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Brasil de fato is an online newspaper and radio agency headquartered in Sao Paulo. Launched in Porto Alegre in 2003 by social movements like the Landless Workers' Movement, Via Campesina, and Pastoral Care Social Commission, the paper gathers progressive journalists, writers and commentators who believe in circulating ideas and analysis to bring social change in Brazil and democratise the country's press.
In the Kuikuro village, at least half of the 400 residents were infected
Pedro Stropasolas

The Kuikuro Beat COVID-19: Amazon's Indigenous Exception

An indigenous tribe in Brazil's Amazon region has seen plenty of coronavirus cases, but zero deaths.

The Kuikuro tribe lives in the southern Amazon region, near the headwaters of the river Xingu, an area where the tropical forest spreads across centuries of pre-Colombian civilizations. These villages were once completely shut off from the rest of the world, made impenetrable by the dense vegetation surrounding them. But here too, like in the rest of the Amazon, the coronavirus arrived.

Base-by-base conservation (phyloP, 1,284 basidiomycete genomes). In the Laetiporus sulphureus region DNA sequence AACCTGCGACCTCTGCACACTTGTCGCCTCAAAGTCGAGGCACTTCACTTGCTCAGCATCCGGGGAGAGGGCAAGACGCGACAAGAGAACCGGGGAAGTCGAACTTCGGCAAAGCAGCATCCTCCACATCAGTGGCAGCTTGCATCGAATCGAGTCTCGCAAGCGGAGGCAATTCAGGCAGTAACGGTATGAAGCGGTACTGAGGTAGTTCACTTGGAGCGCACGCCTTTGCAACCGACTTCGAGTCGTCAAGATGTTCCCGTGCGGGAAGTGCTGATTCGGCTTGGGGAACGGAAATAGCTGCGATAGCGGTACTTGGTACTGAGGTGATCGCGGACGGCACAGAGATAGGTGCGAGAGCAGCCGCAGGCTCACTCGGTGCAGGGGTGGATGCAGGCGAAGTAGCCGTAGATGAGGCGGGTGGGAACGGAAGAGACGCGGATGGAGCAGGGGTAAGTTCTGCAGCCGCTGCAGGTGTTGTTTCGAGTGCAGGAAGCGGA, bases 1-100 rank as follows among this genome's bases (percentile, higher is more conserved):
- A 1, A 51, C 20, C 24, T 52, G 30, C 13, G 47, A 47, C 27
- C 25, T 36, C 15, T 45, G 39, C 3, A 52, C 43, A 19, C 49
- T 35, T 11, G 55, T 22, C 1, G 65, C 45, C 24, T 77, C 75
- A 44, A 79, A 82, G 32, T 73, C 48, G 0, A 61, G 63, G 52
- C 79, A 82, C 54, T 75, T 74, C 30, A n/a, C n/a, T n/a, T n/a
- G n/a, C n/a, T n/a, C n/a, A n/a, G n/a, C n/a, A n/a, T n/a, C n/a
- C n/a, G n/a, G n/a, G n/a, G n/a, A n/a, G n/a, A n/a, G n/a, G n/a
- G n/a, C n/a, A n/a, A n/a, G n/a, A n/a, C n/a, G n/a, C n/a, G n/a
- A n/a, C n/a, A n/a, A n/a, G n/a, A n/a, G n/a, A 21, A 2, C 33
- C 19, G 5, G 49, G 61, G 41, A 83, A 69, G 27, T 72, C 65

Some 30,000 indigenous people of 156 different tribes have become infected with the coronavirus in Brazil in the last few months, according to the Articulação dos Povos Indígenas do Brasil (APIB). Across the Amazon, an estimated 800 indigenous people have died of COVID-19.

Still, there appears to be one notable exception. In the Kuikuro village too, at least half of the 400 residents were infected, according to the Kuikuro Association of the Upper Xingu. The virus infected young people, adults, the chief Afukaká Kuikuro and even a 90-year old woman. But the notable fact here is that they all survived.

Ever since the coronavirus first hit Brazil in mid-March, there were warnings that a disaster loomed for the indigenous peoples of the Amazon — who in the past have already been exposed to wave after wave of fatal epidemics that often decimated them. The National Articulation of Indigenous Peoples of Brazil (APIB) has denounced the lack of an emergency plan to combat COVID-19 in indigenous lands after Jair Bolsonaro's government failed to introduce measures to contain the spread of the disease in indigenous lands until the beginning of July when it was ordered to do so by the Supreme Court.